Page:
Tuesday, November 17, 2009

November 17 - wet and windy!

Gray, wet, windy. I have made soup (butternut squash - and a beautiful orange that actually matches my dining room walls) and washed the dishes and have done a load of laundry. Nancy Pearl is on the radio and books are in my eyes and books are in my ears. She is talking about Pete Dexter's newest book, Sooner, and now I have to go find my copy to read next.

Sunrise is at 7:18, sunset's at 4:30 and it's so dark then that it compels me to go home and go to bed, there is a compulsion to nest, pilling quilts, pillows and cats around our knees and shoulders. A stack of books to sample...mmm (insert Homer drool sound here)...now that's good livin'.

I read After by Amy Efaw and it is a difficult book to read. Teens will absolutely be riveted by her story. Devon woke up one day in great pain and found herself having a baby. She put it in a garbage bag and threw it away. When the police find her, she denies having given birth, she has absolutely no memory of what happened or how she got to this point.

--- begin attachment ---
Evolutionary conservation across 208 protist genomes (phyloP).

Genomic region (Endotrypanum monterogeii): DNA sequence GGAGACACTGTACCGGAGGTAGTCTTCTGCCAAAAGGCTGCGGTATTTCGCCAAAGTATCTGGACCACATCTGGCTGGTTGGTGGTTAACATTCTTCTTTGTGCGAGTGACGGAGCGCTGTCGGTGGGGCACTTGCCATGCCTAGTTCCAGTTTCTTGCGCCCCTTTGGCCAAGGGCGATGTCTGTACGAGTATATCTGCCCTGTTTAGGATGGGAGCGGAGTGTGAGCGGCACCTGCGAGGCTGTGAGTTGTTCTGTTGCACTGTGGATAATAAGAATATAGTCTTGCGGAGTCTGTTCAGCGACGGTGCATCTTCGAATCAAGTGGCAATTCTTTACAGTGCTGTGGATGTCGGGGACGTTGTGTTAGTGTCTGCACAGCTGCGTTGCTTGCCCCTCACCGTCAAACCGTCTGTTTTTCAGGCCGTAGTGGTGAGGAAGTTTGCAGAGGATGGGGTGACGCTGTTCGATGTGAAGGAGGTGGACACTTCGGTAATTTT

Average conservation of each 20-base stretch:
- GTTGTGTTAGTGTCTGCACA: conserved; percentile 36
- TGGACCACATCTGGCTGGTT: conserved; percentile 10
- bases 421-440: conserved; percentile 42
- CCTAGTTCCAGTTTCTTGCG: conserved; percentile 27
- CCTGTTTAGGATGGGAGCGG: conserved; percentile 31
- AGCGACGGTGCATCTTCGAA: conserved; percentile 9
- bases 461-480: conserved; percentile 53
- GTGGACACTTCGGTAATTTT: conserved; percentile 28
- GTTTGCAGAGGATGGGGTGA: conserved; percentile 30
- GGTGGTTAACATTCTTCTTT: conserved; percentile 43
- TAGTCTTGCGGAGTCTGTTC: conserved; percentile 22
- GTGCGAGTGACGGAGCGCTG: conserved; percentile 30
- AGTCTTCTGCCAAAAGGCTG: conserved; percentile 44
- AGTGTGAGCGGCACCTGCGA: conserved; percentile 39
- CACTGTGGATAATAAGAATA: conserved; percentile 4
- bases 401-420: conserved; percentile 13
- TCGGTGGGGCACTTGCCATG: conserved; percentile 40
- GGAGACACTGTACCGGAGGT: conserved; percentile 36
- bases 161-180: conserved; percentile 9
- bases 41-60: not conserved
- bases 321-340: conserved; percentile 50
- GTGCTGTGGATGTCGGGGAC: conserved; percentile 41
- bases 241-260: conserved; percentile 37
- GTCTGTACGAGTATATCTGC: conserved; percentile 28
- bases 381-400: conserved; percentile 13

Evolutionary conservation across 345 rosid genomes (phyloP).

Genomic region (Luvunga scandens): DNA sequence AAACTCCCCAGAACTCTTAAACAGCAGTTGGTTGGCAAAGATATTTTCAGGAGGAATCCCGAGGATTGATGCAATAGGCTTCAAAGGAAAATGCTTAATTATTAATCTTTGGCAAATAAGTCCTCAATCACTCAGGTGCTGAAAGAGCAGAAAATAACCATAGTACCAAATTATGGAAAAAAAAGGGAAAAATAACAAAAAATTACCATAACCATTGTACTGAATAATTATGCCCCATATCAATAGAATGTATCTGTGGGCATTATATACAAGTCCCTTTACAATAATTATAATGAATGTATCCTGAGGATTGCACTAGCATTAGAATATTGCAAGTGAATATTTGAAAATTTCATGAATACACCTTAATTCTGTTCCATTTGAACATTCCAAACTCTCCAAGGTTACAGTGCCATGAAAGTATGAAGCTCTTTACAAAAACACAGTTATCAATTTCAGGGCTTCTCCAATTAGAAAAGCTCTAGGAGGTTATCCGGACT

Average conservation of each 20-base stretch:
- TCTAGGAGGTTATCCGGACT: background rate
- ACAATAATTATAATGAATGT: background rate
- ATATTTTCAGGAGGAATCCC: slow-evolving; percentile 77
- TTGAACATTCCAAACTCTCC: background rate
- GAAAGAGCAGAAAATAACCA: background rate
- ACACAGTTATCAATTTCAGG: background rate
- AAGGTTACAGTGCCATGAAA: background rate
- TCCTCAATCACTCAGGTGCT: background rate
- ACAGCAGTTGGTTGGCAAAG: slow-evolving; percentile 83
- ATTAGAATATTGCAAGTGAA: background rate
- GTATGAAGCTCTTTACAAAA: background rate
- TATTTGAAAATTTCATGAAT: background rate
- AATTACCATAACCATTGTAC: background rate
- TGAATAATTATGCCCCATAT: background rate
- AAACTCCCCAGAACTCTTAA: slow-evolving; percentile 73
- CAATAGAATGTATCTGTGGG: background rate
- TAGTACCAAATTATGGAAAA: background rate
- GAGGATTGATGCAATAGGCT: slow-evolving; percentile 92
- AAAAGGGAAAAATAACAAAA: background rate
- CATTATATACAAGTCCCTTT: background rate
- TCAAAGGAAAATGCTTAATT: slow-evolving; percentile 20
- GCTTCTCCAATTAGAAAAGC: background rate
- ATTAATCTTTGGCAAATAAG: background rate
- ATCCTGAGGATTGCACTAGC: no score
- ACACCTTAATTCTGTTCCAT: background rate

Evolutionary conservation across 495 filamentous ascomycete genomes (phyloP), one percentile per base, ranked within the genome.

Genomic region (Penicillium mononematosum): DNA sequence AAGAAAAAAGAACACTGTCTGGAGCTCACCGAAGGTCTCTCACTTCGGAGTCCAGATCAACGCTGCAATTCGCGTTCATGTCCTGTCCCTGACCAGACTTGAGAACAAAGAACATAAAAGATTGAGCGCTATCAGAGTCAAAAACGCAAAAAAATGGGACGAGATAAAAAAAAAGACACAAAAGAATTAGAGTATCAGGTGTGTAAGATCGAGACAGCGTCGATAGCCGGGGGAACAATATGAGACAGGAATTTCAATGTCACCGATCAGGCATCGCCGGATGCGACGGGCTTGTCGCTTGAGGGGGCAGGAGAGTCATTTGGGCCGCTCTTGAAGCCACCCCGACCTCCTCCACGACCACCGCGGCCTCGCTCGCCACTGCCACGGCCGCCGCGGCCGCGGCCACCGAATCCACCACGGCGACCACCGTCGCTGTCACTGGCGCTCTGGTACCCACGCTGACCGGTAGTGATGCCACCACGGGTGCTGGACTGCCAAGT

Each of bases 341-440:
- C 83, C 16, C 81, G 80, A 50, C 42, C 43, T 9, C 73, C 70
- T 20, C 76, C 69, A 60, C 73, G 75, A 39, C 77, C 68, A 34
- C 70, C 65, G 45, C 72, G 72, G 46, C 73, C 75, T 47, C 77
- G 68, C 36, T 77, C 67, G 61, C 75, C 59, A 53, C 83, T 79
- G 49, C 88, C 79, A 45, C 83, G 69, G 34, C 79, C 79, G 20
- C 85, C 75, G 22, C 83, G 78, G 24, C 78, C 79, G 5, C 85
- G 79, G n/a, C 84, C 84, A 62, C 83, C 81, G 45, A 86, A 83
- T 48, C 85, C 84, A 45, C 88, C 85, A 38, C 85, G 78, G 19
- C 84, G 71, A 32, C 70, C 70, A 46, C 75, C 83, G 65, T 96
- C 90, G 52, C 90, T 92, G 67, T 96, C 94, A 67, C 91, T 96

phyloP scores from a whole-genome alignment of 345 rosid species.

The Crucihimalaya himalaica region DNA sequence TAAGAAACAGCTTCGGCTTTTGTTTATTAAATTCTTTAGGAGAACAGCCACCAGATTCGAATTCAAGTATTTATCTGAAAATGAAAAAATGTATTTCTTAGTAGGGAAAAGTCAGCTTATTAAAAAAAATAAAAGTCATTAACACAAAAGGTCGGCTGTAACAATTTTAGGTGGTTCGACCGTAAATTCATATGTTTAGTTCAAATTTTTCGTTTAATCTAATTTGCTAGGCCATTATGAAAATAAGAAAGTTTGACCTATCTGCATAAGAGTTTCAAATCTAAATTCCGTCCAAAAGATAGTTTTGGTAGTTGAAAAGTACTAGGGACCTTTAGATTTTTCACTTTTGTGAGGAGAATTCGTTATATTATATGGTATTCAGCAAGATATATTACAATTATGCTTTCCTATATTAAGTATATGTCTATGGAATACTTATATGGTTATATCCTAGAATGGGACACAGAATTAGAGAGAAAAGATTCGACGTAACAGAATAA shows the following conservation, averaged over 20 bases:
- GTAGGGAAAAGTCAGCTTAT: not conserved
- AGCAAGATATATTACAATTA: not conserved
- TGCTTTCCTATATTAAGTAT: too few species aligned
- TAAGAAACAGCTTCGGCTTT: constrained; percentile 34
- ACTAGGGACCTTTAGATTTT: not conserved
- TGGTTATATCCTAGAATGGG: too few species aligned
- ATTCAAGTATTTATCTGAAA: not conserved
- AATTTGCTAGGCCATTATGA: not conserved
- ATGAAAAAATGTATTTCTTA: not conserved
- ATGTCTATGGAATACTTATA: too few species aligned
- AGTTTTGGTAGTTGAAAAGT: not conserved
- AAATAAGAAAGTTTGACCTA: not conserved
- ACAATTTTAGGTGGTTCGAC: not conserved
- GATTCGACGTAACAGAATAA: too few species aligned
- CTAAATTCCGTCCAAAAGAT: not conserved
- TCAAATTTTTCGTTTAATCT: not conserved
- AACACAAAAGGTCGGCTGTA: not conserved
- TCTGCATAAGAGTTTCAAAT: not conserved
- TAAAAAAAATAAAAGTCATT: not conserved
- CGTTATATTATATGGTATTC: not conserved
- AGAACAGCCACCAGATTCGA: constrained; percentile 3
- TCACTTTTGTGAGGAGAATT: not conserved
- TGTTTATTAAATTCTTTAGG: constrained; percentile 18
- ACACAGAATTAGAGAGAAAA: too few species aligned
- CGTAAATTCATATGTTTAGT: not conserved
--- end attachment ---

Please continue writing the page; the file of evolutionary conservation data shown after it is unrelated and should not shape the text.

Devon is a great character, very well-drawn, very much someone you might want to know and her story is realistic. She is smart, responsible, a soccer player; not someone you would expect to be in this situation. Many girls have given birth and have thrown their babies away, many of them are caught and jailed, many more go on with what is left of their lives, holding on to the guilt and denial. Away tells their story well.

Amy Efaw based the story in Tacoma's Remann Hall so the descriptions of what it is like to live in a juvenile facility feel true and the explanations of what goes on prior to and during the court proceedings are fascinating to me. It is a fast-paced and tightly written story and will propel you from page to page.

Devon is a sympathetic character and her struggle to deal with what happened will resonate with those who read After. The psychological and emotional trauma she goes through while remembering what happened is grueling. It is a sad but hopeful look at a horrible thing and I liked it very much. I especially liked the notes at the back about why the book was written. It is an "important" book, like Laurie Halse Anderson's Wintergirls, that shows us what happens when people make certain choices, especially choices they feel they have no control over once they're made.

Age range for After is given as 12. Be aware that it is fairly graphic in its depiction of the birth and clean-up. Viking Books. Hardcover, $17.99.

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